Smitty: My next guest has quickly garnered a great deal of attention with her graceful and funky vibe. She’s one of the top flautists in the business. Perhaps you remember her from her last recording called CHOCOLATE RUSH. Her latest project is simply breathtaking, due to release February 21; it’s called In The Moment. Please give a very warm welcome for the incomparable Chocolate Caramel recording artist, the lovely and multi-talented Althea Rene. Althea, how are you? Welcome to Jazz Monthly.
Althea Rene (AR): Thank you! I’m doing great, Smitty. How are you?
Smitty: I’m feeling good, thank you. Let’s talk about this great new record. Girl, it’s fantastic! This is your follow-up to CHOCOLATE RUSH, a great CD and got such rave reviews, you did just a magnificent job with that project. You had some great players on there, a lot of Detroit sound, you know what I mean?
AR: Oh yeah, a lot of Detroit flavor.
AR: Best of the best.
Smitty: Yes, and your new record is called In The Moment, and this is sort of a different direction, but it still has a ton of funk. Talk to me about what moved you to do this record, IN THE MOMENT.
AR: Well, I sort of have a model, an outlook on life and, you know; it’s that the past is the past, the future is unknown, it’s in God’s hands, and we just have to pray on it. The things that we do have control over are the moments in life, and rather than complain about what’s not right, just enjoy the moment.
Smitty: Yes, great philosophy, and this CD certainly provokes a beautiful moment. I know when I first heard this record, my reaction was; ‘I was just overwhelmed by it and I recall looking at my arms, and showing you my forearms, and just seeing the goosebumps….I was just ecstatic over this great new record. And you’ve done such a great mix with it, a beautiful choice of songs, and I’ve gotta tell you right off my favorite song is Track 9, “And She Said”!
AR: Oh, okay.
Smitty: Incredible track. But let’s talk a little about your playing and how you were able to translate your feelings to song. Because I think you did a magnificent job of doing that. And when I listen to this record, I can feel Althea René, her voice, in every track. But tell me a little bit about how when you were doing this record, how you were able to put your voice into this and translate that to your audience. Because I’ve seen your live show and I know that you always have the audience in the palm of your hand each time I’ve seen you at a live show. Talk a little bit about how you’re able to put your voice into such a funky book of music.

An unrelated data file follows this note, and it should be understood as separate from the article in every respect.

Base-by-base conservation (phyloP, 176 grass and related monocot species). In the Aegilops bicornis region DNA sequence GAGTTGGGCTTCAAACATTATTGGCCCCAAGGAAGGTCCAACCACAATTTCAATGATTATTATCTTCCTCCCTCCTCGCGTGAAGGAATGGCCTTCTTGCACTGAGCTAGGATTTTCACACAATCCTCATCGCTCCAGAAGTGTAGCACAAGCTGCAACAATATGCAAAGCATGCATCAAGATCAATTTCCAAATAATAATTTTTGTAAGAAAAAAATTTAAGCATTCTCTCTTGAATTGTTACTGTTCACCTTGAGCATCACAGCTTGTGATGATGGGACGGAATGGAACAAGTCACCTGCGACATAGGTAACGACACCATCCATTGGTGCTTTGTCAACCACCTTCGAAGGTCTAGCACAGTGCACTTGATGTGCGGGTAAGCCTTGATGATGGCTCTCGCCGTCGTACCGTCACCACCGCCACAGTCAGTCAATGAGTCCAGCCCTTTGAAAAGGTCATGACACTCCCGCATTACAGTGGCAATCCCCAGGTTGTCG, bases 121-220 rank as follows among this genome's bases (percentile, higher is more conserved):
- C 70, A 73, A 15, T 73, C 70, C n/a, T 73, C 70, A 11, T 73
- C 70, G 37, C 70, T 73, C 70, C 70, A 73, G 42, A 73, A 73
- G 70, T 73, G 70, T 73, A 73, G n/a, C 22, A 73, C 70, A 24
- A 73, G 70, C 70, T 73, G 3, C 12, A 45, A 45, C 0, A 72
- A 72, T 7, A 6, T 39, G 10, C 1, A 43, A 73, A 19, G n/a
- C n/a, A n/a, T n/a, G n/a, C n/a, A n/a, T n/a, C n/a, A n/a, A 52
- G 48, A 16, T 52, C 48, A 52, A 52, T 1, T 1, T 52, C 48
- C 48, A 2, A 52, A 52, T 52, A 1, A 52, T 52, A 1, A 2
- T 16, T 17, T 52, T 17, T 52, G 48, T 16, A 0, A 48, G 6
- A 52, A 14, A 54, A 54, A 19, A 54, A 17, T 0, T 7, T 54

AR: Well, in doing this project, I really felt like it was really close to home. It expressed a lot of where I am now in my career and in my life, and I was able to really express that. I did a lot more writing on this project than with the first project, and so that definitely lent a lot to being able to interject more of my personality, and just a feeling of being at peace. I am comfortable with where I am musically, as far as personality, and a lot of times with the flute, it typically has not been a popular instrument or an instrument that’s really been heard a lot in Smooth Jazz. I just feel like we have to represent, those of us that are performing or playing flute as a solo instrument. It’s something that I really want to be able to get across and I just have so much love for the instrument, and I’m hungry to get the sound out there and to just spread the word, spread the love.
Smitty: Yes and you have such a unique and beautiful way of accomplishing that.
AR: That’s what I’m about.
Smitty: What I’ve noticed on a regular basis from the reviews of your live performances, is the rave about the way in which you are able to bring the flute to the front and center, and put so much feeling and so much emotion in the instrument, and translate that to music. It’s just an unbelievable thing. Now, you began playing at four years old, so you’re no stranger to this instrument, are you?
AR: No, not at all. It’s been a long love affair. It’s the only thing that I’ve done my entire life without a break.
Smitty: Not everyone can say that.
AR: Without a break, you know? From the time I picked up the flute, it’s just been just a love affair.
Smitty: You’ve had some great musical influences and inspirational people in your life such as Yusef Lateef and Donald Bird. Talk about how those influences as well as others are incorporated into your music.
AR: Well, actually, very early on, my dad was an original musician with the Motown sound out of Detroit, so I had a great influence of music, between my dad playing jazz and Motown around the house, and my mother playing classical music. I have really had a chance to be exposed to a great deal of music. And one of the influences was Yusef Lateef. I happened to hear an album that my dad was playing and I heard him singing into the flute. I thought, ‘wow, that is really something, you know? He’s singing in the flute’. Then I thought, well, ‘I wonder if I could do that’? You know, being female, that if I did it with a higher range and everything, that might be something cool to do. So quite early I started experimenting with vocalizing into the flute and here I am now, just expressing myself. So it’s been great.